No room for illusions in Turkey’s future

We are simply in middle of vicious chess game in which hopes of successful outcome are being kept hostage.

Erdogan arriving at event for foreign investors, in Ankara


2016/08/07 Issue: 67 Page: 7


The Arab Weekly
Yavuz Baydar



Once more, Turkey’s ever mightier President Recep Tayyip Erdogan has managed to divide those who monitor his deeds and attempt decode his intentions. After the coup attempt, even many who had been critical of his policies had a change of heart, creating a rather bizarre balance between what they see as biased coverage in the Western media — a blurred term — and arguments for rapproche­ment, which is a blank page.

This has been taking place amid an unprecedented institutional purge, including waves of arrests and the silencing of the media, leading to profound confusion among the punditry and opposi­tion politicians.

It is natural. The subject is a politician who has marked himself as a true survivor, a mastermind of cunning politics who has expanded his personal power base by using and abusing friends and foes, abandoning alliances and forging new ones with a snap of his fingers, leaving behind a battered political stage that is dangerously asymmetrical.

Now that Erdogan has emerged victorious, he has a firm grip on the entire arsenal of strings to pull. This makes the question of what is in his mind more crucial than ever.

It leaves no room for naivety, false hopes and gullible strategy building. This also requires a sharp distinction between who Erdogan is, what he says and what is being done. The real focus must be on deeds.

There is a big gap between the “democracy has won” a slogan now de rigueur in Turkey after the attempted coup and the instrument of the Emergency Rule that gives Erdogan the power to rule by decree and which leaves the doors to arbitrary rule and impunity wide open. Erdogan’s decrees have highlighted an intention to dismantle what remains of traditional republican institutions. There has been a massive purge of state personnel and key state structures have been subordinated to the presi­dent, rather than to the parlia­ment.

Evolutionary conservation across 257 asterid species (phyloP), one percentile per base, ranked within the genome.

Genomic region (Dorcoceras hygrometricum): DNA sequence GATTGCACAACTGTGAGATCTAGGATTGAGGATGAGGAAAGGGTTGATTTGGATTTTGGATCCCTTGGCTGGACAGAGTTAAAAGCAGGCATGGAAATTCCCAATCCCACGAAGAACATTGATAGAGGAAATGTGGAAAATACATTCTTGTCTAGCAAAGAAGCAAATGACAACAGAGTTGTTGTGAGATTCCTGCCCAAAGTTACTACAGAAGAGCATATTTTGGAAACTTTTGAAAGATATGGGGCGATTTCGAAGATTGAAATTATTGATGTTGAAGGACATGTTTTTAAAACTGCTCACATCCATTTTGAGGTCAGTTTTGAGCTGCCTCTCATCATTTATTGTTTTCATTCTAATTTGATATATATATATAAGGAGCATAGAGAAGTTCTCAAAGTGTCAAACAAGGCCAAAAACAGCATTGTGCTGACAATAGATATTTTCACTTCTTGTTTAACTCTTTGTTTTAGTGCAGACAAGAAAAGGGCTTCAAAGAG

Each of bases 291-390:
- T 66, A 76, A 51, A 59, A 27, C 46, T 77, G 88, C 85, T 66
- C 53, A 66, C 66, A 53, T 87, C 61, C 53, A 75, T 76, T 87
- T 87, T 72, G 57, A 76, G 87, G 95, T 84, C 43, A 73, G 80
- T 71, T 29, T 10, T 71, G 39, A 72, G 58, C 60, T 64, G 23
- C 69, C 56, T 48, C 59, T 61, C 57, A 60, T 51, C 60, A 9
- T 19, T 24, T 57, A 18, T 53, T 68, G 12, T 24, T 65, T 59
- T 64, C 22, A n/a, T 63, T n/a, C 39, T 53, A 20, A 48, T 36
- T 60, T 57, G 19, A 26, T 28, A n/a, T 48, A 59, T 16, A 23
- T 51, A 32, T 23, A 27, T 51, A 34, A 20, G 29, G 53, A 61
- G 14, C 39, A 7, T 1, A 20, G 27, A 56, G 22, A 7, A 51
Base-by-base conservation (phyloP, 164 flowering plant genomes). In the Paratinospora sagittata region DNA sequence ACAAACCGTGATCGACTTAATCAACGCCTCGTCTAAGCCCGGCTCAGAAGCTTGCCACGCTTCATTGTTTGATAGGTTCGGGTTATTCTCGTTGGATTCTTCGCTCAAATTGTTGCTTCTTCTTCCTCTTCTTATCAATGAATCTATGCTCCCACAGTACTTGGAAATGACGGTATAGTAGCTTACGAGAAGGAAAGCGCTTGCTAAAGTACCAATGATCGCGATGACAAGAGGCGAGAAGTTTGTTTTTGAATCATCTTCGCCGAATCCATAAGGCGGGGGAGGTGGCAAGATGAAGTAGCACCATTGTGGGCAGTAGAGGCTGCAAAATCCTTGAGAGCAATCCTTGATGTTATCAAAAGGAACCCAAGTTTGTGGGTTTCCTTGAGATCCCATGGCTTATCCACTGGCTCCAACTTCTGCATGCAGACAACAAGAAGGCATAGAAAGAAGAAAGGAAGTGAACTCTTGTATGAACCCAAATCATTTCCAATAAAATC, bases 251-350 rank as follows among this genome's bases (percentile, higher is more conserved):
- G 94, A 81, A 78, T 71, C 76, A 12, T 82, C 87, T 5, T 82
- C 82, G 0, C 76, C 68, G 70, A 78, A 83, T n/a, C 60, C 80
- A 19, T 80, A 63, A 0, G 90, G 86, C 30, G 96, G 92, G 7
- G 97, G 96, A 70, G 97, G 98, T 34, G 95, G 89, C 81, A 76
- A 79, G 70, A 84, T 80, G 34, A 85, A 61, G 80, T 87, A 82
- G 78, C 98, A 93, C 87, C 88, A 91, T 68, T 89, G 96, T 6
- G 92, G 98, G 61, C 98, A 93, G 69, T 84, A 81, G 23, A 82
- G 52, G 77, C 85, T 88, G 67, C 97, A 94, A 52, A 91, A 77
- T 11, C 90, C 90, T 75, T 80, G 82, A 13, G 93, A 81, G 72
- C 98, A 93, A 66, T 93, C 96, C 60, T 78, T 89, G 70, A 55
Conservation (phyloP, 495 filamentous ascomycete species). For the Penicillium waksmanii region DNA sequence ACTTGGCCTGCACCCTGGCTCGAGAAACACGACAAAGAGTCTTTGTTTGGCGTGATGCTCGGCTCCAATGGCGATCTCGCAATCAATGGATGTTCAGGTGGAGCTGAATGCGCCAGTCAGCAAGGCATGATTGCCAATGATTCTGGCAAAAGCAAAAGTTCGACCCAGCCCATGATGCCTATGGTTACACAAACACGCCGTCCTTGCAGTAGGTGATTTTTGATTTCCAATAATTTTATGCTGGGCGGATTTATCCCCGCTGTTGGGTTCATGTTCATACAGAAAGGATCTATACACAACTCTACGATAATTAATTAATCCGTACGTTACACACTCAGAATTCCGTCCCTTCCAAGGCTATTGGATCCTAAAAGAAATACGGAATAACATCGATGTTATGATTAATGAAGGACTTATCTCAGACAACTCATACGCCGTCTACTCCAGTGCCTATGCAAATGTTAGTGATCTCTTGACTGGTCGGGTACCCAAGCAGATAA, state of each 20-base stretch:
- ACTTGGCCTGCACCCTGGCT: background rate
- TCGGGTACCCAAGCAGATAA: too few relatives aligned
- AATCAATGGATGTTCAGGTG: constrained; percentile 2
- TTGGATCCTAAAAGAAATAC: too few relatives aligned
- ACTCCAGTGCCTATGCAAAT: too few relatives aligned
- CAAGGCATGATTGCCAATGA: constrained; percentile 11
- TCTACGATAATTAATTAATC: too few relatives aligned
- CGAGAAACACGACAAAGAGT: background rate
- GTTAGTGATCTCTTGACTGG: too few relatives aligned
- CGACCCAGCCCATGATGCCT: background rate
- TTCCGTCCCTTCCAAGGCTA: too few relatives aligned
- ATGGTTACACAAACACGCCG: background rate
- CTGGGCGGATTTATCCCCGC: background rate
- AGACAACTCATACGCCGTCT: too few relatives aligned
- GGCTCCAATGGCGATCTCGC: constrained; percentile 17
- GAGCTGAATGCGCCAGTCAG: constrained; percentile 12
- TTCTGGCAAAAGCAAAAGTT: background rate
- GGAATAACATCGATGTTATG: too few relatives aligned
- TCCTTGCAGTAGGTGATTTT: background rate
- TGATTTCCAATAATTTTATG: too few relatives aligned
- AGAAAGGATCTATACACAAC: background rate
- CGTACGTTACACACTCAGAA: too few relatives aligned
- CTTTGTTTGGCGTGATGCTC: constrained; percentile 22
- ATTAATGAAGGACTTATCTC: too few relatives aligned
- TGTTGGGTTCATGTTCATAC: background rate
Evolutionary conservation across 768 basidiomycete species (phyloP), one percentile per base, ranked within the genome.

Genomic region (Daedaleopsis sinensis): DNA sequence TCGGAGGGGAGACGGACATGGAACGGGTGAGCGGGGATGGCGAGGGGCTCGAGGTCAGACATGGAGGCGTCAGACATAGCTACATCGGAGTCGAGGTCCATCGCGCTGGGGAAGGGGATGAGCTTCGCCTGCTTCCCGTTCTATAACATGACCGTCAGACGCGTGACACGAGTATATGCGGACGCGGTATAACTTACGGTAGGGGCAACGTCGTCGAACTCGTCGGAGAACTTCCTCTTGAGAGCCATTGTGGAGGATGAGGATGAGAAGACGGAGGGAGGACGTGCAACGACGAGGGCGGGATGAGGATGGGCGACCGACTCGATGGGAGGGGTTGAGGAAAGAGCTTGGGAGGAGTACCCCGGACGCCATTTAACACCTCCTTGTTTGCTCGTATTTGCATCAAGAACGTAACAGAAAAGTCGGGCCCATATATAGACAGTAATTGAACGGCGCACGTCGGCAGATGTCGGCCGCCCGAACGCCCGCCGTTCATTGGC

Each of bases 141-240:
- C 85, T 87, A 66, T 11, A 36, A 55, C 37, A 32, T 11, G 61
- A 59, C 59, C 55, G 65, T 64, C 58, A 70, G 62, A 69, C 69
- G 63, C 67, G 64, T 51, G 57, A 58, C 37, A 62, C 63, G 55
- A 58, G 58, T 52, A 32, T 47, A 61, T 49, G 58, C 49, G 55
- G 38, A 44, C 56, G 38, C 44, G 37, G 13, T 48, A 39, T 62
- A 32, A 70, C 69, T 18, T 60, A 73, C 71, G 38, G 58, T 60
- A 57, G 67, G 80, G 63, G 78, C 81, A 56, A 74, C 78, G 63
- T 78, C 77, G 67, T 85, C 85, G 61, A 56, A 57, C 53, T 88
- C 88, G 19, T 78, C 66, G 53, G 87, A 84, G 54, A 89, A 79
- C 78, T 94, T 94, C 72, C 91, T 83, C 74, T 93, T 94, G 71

This means the de facto presi­dential system, which has dragged Turkey into domestic instability since August 2014, is being cemented around Erdogan, leaving all gates open to the establishment of authoritarian rule in which the palace is the absolute power centre.

This is what decrees do to fragile democracies. Emergency rule for 90 days can be extended ad infinitum as the rule of law vanishes, unless a democratic opposition builds a solid counter-dynamic.

The euphoria from reviving the democratic order in the wake of the coup attempt may be utterly illusory in Turkey’s case.

It may explain why there is also a clear contrast between how Erdogan acts domestically and internationally. While pressing on with restructuring the state, he perhaps feels that not even the coup attempt has helped break his isolation abroad.

The West has been muted in its support while the cautious backing from the Arab and Muslim world clearly fell below his expectations.

This is where his two-fold challenge lies.

First, Erdogan knows that the Turkish economy is under growing pressure. Investors are cautious and the currency is shaky. This causes nervousness.

Second, Erdogan’s method has always been based on a “my way or no way” view and the post-coup climate gives him, he seemingly believes, the upper hand in negotiating visa-free travel for Turks in the European Union in exchange for accommo­dating hundreds of thousands of refugees. So far, however, his harsh rhetoric on the issue has only widened the gap.

His combative language on the United States extraditing Fethul­lah Gulen and hints at ending US cooperation in the war against jihadists also has one target in sight, which many pundits fail to see. Erdogan is utterly frustrated with the case against his son Bilal, who is being investigated for money laundering in Italy and, more importantly, the corruption trial in US federal court against Iranian-Turkish businessman Reza Zarrab, a case that has implications for Erdogan’s family and Turkey’s ruling Justice and Development Party.

It should surprise no one, therefore, if the rift with White House escalates further with Gulen as a pretext.

Taking all these points in account, it cannot be said that democracy has begun to win in Turkey. We are simply in the middle of a vicious chess game in which hopes of a successful outcome are being kept hostage.


Yavuz Baydar is a journalist based in Istanbul. A founding member of the Platform for Independent Journalism (P24) and a news analyst, he won the European Press Prize in 2014. He has been reporting on Turkey and journalism issues since 1980.


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